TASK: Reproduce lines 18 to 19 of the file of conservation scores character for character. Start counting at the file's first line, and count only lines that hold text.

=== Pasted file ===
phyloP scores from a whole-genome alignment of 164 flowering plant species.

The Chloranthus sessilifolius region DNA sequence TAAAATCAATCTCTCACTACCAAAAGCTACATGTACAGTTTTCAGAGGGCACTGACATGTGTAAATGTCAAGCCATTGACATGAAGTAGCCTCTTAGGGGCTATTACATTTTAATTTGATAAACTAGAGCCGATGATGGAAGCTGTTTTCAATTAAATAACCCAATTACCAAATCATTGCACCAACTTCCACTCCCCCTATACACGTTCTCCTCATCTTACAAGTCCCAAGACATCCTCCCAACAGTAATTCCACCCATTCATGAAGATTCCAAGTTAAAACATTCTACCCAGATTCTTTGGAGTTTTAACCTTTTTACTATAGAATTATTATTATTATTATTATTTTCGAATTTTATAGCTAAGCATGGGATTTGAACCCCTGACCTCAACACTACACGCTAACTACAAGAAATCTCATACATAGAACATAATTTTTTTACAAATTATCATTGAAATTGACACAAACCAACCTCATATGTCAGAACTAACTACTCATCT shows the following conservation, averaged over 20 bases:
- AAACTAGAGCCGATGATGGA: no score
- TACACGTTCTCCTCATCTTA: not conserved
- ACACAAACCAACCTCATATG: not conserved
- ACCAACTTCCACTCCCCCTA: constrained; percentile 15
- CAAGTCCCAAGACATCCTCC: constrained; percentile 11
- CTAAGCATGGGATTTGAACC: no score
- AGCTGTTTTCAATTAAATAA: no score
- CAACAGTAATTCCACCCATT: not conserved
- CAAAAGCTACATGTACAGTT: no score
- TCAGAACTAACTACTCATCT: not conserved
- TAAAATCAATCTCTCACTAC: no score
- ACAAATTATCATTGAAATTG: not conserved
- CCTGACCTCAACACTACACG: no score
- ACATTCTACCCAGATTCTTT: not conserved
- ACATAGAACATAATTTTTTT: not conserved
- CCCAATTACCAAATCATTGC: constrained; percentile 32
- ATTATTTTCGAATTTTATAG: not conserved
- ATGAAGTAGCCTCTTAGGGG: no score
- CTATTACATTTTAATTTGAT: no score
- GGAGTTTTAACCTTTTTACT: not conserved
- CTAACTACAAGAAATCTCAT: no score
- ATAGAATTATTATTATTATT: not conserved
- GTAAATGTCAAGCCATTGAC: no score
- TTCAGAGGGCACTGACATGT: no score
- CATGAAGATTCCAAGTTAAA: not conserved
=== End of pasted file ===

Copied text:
- CCCAATTACCAAATCATTGC: constrained; percentile 32
- ATTATTTTCGAATTTTATAG: not conserved